What is the analysis for Wolfie’s wall? Unity. Through awareness the comrades will rise up in unison, and the oppressors, the 1%-system, will just disappear because of the masses. Where can this happen? Now there is intended confusion. Yanis talks of the real opposition, the Deep State or 1%-system, and the false opposition – the nationalist xenophobic internationale – funded by the Deep State (Dark Money Network – Koch Brothers, Mercer etc) yet delusorily considering they are actually fighting the Deep State. Where is Wolfie’s wall in all this confusion?

To unite the mass movement was always a pipedream. Even though this pipedream was never a possibility it was the right strategy, the right thing to do, to work together for unity, and that work needs to continue even though there can be no ultimate success – unity. Time has turned any approach based on Marx’s analysis into a pipedream, and this is beacuse the mass movement have lost power. In the 19th and for most of the 20th century the mass movement had the power of withdrawal of labour, but with increased globalisation global labour competes for work that is intentionally limited and the strike is not effective. Consumer power is now the only weapon but in a consumer society that power rests more with the wealthy – senior puppets. So now Marxism is only able to win a battle of awareness, and there seems little chance of that happening.

Marx’s analysis is sound, and the ultimate result of that conditioned analysis is the mass movement creating Wolfie’s wall. But Marx’s conditioned response can never happen because of the very conditioning it is a part of – sankhara. Ideals have no power, people have power. Making people aware is not sufficient despite Yanis‘ human spirit. Increasing awareness helps but with advanced technology the rich can buy the military – as opposed to the military belonging to the nation state.

Intended funded confusion could be seen as the current response to Occupy, look how effective the Dark Money Network is. If there were ever the possibility of Wolfie’s wall there would be so many counter-measures not a brick would be built.

Wolfie’s wall is a conditioned response, and that is why it was not likely to succeed. Marxism is an analysis, an intellectual system, and whilst it is fundamentally correct it is never an understanding that will be accepted by the mass movement as a whole because of the power of conditioning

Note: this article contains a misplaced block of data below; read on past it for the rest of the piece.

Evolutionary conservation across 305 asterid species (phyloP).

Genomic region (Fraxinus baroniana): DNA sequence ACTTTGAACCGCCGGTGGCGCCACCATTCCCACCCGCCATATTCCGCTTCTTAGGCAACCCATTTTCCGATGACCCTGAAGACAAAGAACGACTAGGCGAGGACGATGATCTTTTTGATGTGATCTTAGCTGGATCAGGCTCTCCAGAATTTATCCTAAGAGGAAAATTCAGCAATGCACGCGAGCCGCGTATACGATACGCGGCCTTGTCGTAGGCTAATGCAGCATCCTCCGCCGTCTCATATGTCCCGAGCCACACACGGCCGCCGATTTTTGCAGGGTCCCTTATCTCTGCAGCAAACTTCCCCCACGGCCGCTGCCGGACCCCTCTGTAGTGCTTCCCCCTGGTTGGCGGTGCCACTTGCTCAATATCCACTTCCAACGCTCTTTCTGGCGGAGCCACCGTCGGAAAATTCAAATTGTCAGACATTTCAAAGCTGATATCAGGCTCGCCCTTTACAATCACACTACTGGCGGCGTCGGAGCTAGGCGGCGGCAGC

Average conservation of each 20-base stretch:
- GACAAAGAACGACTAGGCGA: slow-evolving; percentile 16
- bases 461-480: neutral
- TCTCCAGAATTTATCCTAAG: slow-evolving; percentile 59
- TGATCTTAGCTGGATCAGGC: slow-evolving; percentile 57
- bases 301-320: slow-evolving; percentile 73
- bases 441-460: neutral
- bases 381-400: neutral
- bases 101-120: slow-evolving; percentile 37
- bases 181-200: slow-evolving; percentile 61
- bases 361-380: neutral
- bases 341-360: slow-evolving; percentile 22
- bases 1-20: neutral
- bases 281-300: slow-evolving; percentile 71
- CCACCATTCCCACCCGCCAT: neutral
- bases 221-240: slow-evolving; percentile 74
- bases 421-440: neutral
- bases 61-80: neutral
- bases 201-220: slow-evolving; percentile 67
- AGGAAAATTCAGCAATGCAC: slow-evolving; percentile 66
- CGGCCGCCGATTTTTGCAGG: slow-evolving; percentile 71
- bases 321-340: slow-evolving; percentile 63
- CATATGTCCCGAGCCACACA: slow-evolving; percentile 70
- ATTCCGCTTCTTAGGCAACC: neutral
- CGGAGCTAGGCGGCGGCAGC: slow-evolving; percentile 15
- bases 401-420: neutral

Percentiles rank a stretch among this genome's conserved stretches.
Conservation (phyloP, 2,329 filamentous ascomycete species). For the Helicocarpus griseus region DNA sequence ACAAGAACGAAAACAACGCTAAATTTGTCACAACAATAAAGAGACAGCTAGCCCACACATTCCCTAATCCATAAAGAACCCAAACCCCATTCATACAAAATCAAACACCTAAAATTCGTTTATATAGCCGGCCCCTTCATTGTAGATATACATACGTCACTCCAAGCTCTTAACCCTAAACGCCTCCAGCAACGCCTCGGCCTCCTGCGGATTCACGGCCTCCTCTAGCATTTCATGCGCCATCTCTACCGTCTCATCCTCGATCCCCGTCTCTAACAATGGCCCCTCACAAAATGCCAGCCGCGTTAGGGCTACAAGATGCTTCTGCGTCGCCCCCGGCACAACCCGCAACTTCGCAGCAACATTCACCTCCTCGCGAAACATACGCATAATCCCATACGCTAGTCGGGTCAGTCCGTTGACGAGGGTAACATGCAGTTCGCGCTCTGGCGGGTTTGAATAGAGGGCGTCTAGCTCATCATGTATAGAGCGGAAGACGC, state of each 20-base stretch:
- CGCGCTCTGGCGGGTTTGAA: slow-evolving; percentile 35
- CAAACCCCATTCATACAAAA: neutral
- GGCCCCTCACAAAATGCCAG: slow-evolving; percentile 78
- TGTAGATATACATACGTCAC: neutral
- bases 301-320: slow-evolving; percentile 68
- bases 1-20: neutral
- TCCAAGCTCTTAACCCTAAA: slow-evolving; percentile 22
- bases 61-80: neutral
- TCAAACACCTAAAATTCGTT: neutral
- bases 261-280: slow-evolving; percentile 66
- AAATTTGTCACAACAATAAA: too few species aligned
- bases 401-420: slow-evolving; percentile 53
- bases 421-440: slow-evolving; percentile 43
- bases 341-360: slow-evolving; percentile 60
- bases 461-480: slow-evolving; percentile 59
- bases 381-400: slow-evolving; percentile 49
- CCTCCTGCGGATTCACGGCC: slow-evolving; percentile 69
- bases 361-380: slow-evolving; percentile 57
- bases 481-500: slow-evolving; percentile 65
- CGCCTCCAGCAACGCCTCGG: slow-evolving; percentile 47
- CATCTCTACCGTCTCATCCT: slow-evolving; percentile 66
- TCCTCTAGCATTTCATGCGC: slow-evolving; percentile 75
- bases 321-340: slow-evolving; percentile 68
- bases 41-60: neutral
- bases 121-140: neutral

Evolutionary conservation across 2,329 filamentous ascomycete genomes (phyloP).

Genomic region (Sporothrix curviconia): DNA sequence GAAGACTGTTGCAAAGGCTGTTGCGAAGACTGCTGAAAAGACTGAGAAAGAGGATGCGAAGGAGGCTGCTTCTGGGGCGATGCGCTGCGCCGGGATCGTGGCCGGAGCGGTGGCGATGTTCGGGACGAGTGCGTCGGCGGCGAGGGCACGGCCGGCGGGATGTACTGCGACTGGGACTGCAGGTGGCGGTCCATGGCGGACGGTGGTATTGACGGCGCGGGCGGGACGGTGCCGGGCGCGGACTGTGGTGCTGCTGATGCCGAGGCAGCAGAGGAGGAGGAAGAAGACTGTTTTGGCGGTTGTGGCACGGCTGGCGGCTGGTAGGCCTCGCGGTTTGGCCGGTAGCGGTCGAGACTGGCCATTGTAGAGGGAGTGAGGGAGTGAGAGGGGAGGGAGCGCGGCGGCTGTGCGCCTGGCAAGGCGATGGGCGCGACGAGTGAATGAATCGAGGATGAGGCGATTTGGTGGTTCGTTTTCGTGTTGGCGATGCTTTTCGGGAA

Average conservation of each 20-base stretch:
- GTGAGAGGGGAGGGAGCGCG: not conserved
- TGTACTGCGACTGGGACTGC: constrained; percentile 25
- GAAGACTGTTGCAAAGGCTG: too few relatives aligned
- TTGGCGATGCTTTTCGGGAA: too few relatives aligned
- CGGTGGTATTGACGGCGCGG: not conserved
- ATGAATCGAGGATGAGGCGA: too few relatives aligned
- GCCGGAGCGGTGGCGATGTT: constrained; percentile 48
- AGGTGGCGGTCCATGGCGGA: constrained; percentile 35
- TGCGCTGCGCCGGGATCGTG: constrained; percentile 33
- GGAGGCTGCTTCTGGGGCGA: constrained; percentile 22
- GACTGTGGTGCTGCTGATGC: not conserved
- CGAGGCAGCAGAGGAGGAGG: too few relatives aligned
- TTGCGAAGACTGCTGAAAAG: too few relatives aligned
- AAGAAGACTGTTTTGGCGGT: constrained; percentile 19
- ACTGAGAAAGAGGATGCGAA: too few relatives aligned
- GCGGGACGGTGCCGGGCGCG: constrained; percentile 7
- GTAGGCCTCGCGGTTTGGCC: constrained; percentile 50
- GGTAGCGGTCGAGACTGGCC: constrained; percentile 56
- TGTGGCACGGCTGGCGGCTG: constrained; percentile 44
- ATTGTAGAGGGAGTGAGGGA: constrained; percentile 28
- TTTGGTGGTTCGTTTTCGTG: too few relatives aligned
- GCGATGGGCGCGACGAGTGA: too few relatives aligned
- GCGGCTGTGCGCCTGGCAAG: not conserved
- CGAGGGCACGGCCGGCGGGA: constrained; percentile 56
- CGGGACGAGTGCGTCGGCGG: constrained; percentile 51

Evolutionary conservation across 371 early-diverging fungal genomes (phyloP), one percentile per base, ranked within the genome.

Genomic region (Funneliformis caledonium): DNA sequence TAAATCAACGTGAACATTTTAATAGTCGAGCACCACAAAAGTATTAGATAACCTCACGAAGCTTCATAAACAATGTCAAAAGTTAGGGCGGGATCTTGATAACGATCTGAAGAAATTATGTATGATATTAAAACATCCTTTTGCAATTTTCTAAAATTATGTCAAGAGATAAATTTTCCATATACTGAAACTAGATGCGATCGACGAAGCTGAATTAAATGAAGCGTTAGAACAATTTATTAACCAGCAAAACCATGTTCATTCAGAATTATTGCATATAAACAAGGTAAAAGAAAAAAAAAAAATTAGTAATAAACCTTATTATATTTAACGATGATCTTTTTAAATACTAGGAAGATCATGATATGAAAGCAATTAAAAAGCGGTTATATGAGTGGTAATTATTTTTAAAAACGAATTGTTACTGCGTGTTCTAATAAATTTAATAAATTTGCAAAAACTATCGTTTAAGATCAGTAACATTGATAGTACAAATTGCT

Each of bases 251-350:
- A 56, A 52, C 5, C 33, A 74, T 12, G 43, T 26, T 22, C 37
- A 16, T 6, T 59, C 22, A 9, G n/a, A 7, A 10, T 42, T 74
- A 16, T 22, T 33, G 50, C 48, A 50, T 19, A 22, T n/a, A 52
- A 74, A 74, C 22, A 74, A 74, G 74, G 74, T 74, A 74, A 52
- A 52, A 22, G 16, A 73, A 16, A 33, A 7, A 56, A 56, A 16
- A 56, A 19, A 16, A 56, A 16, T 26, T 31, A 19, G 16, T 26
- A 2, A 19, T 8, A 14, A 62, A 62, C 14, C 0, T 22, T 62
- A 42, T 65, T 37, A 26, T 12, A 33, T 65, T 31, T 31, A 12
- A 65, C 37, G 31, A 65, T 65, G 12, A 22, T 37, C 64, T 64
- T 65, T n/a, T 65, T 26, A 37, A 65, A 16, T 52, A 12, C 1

The target is wrong. The target needs to change from a sankhara, an ideal, an intellectual system to that of going beyond conditionality. Conditionality is what enslaves us, we are not enslaved when we go beyond conditionality. This is the freedom that humanity needs to strive for.

What is beyond conditionality? The path, the path of compassion, insight and creativity. This path has strength and conviction. Even though people on the path are forced to work for money to survive, where and how they work undermines who and what they work for – simply because they bring compassion, insight and creativity to every workplace. Wherever they are the path shines through and people know that there is something better – the path.

The path induces guilt in the conditioned. The path makes the conditioned doubt their own conditioning. The path is the future of change. It is not a future of confrontation, it is Gaia’s future – a future of evolution, slow, sure and effective. Meanwhile there seems little hope.

Where is the path now? There are a few spiritual teachers. There are revolutionaries such as Yanis who see the path, human spirit, as the raison d’etre of struggle. There is Eckhart whose approach has galvanised Oprah America into some form of spirituality. There are still the modern-day Sharon Salzberg’s going East in search of the path. But this is so amorphous.

For the Path to be a movement that can change humanity, move humanity beyond conditionality, there has to be an understanding of where path comes from. In his intro to Power of Now [pp21-26 of 383], Eckhart discusses his breakthrough after depression and potential suicide. This is not enough.

Ajaan Buddhadasa found his path. There appears to have been no upheaval, enlightenment, his revolutionary understanding appears to have just happened.